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On Thursday I visited RSPB St Aidans which is located south east of Leeds and only a couple of miles west of another RSPB reserve, Fairburn Ings. St Aidans is a former opencast coal mine which operated right up until 2002 and there is still a Dragline Excavator next to the visitor centre which was imported from the US in 1946, weighing in at whopping 1,220 tons and is nicknamed Oddball.

In March of 1988 part of the banks of the River Aire failed and the 3 opencast mines at the site were flooded. RAF Chinook Helicopters were brought in to ferry sandbags into the breach to try and stem the flow of water without success. Opencast mining obviously had to be stopped and work costing £20 million to drain the site and re-route the river was undertaken

St Aidans is made up of woodland, grassland, reedbeds, lakes, reservoirs and the River Aire along the reserve's southern border. There are four trails as well as other footpaths and bridleways that you can follow and they are Bowers Bimble, Lowther Loop, Hillside Hike and Reedbed Ramble. The Bowers Bimble trail starts from the car park and takes you round Bowers Lake and is 1.1 miles in length. Lowther Loop trail takes you in to the south eastern corner of the reserve round Lowther & Oxbow Lakes and along the banks of the River Aire, this trail is 1.7 miles long and again starts from the car park.

The Hillside Hike takes you up the hill at the northern end of the reserve through woodland and grassland, this is a good spot for seeing Short Eared Owls in winter and is 2 miles in length. The longest trail is the Reedbed Ramble, which is 3 miles in length and starts from the visitor centre. The trail heads along the bottom of the hillside until you reach the reedbeds and then goes round in a big loop around the edge of the reedbeds returning to the path back to the visitor centre.

It was a nice sunny day when I arrived and a after a quick look around the dragline compound to see if the Little Owl was about I headed along the path down the hill towards the reedbeds. On the ridge and furrow to the left there were a few Canada Geese and about three quarters of the way to the reedbeds I saw a Stonechat sat on top of a bush. After a couple of minutes it flew off to a bush further away from the path. I now reached the reedbed and headed along the path round the top of the reedbeds and in the field to my right were several Greylag Geese.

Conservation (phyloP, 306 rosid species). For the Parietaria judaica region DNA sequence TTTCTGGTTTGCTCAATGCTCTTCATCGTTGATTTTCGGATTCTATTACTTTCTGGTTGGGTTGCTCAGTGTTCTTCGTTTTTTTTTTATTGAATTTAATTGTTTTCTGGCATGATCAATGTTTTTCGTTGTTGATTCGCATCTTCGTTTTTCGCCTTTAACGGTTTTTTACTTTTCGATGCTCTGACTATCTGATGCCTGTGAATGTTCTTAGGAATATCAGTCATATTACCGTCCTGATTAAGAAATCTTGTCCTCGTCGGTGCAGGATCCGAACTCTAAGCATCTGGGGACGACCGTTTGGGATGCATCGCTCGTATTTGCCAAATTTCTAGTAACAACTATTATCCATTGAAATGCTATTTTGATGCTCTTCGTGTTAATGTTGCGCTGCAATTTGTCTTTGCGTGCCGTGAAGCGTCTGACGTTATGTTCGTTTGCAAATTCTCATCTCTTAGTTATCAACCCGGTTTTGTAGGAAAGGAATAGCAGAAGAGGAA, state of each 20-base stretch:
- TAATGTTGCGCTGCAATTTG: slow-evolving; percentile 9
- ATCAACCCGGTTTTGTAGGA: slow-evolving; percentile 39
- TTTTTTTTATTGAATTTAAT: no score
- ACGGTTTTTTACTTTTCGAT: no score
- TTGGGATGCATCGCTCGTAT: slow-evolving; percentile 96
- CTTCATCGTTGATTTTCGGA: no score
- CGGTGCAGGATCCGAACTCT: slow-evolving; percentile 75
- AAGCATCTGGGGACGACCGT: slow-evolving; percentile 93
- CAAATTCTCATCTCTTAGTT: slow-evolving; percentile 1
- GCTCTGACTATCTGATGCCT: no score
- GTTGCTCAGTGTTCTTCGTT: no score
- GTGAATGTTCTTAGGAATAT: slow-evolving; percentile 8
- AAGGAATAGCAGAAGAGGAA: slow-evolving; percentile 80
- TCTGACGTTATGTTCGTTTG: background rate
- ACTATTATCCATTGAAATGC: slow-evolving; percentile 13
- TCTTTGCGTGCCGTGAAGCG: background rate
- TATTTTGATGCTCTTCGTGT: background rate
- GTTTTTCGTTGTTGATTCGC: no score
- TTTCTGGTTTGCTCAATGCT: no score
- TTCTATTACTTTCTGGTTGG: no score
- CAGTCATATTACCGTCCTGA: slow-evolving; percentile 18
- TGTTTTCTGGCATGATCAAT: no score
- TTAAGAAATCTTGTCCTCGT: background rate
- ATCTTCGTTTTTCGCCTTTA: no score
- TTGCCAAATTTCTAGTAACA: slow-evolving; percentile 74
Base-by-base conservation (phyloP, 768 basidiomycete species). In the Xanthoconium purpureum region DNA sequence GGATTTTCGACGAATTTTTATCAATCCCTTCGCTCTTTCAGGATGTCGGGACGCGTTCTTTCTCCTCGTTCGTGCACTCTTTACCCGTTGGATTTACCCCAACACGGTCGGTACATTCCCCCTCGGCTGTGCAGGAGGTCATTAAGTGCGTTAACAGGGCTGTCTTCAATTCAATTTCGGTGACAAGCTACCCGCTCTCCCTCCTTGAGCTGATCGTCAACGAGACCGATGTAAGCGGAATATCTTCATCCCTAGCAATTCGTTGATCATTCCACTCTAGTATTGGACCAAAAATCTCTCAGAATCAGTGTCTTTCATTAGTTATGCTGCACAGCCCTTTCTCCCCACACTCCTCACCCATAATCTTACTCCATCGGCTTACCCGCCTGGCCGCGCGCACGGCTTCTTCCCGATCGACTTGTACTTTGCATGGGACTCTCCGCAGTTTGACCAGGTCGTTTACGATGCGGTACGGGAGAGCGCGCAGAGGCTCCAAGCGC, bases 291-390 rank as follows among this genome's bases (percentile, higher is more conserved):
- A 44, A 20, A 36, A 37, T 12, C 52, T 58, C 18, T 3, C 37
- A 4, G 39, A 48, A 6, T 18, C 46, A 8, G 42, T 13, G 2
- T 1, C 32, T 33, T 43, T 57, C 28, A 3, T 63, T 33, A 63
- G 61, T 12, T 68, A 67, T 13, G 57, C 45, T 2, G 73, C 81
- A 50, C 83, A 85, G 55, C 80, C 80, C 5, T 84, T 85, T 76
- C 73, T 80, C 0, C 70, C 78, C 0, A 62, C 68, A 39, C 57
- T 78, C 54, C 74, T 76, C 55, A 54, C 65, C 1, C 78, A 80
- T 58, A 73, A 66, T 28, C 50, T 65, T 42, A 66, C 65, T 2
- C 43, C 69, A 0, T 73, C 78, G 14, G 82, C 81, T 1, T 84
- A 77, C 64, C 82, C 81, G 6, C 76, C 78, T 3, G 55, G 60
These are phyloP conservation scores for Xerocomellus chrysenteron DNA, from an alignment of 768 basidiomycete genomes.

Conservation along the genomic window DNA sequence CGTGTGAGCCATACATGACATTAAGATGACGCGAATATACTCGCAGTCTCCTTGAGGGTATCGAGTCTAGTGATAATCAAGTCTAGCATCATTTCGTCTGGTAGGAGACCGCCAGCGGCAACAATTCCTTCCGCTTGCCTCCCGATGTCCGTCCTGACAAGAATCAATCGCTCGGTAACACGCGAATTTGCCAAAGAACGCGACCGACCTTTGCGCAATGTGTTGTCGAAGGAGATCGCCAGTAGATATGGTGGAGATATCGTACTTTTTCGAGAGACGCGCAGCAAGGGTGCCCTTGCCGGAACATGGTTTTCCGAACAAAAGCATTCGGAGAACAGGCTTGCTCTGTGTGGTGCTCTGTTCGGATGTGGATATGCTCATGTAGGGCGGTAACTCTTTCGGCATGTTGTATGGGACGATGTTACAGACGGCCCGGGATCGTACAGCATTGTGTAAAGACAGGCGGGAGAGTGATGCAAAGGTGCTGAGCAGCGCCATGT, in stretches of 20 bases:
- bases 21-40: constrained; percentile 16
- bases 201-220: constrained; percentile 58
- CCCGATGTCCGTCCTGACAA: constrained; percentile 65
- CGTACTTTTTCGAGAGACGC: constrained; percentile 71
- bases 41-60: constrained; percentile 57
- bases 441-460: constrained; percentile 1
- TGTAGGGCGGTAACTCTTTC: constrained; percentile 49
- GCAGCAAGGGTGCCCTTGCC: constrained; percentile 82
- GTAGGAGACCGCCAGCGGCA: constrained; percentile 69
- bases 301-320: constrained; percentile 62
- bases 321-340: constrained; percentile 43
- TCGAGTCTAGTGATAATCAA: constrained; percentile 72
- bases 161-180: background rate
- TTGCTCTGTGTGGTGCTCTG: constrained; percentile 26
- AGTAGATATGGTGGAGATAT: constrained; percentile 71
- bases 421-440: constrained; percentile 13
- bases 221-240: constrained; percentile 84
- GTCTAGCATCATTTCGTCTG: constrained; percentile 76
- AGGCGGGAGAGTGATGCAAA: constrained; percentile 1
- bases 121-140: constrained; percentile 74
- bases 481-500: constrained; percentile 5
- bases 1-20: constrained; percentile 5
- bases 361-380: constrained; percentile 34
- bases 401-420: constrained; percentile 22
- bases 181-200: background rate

A little further along I saw another Stonechat sat on a fence post over to my right and just a short distance along the path I spotted a Meadow Pipit sat on another fence post. As I reached the western end of the reedbeds there were a pair of Stonechats sat on the fence whilst over on the reedbeds to my left it was very quiet with just a couple of Black Headed Gulls flying overhead. I now left the path and took a closer look at Fleakingley Reservoir where I could see Gadwalls, Wigeon, Tufted Ducks, Mallards and a couple of Mute Swans.

Over in a field to the right of the reservoir there were several more Greylag Geese and Canada Geese. At the far side of the reservoir, amongst some Black Headed Gulls, I saw a single Pintail and as I moved back towards the path a large flock of Greylag Geese flew overhead and landed on the water. I now took the path down to Astley Lake where I could see Shovelers, Gadwalls and a pair of Pintails just through the reeds. A little further out I could see a large group of Lapwings on an island and hidden amongst them was a single Golden Plover.

Mute Swan

Out on the water near the island there were Little Grebes, Great Crested Grebes, Pochards, Mute Swans and flying overhead a trio of Cormorants. I returned to the path round the reedbed and now followed the path between the Eastern & Western reedbed. As I walked past some bushes a pair of Linnets flew into a bush and in the water near the path I saw a pair of Gadwalls as well as a trio of Pochards and three Mute Swans. I continued along the path and about half way along I spotted a Grey Heron hiding amongst the reeds about one hundred yards away.

As I reached the other side of the reedbed I could see Coots, Tufted Ducks, Mallards, Moorhens and a Great Crested Grebe in the water as well as a few Mute Swans. Whilst in the water just to my left a female Goldeneye was diving under the surface of the water. I turned and headed up the eastern side of the reedbeds where off to the left I could see another Grey Heron and hovering over to the right was a Kestrel. I followed the path all the way back to the visitor centre where I had another look for the Little Owl. I couldn't see it so I headed back towards my car and in the bushes nearby I saw a Blackbird and a Robin.

I have attached a few photos and a full sightings list from my visit to RSPB St Aidans.

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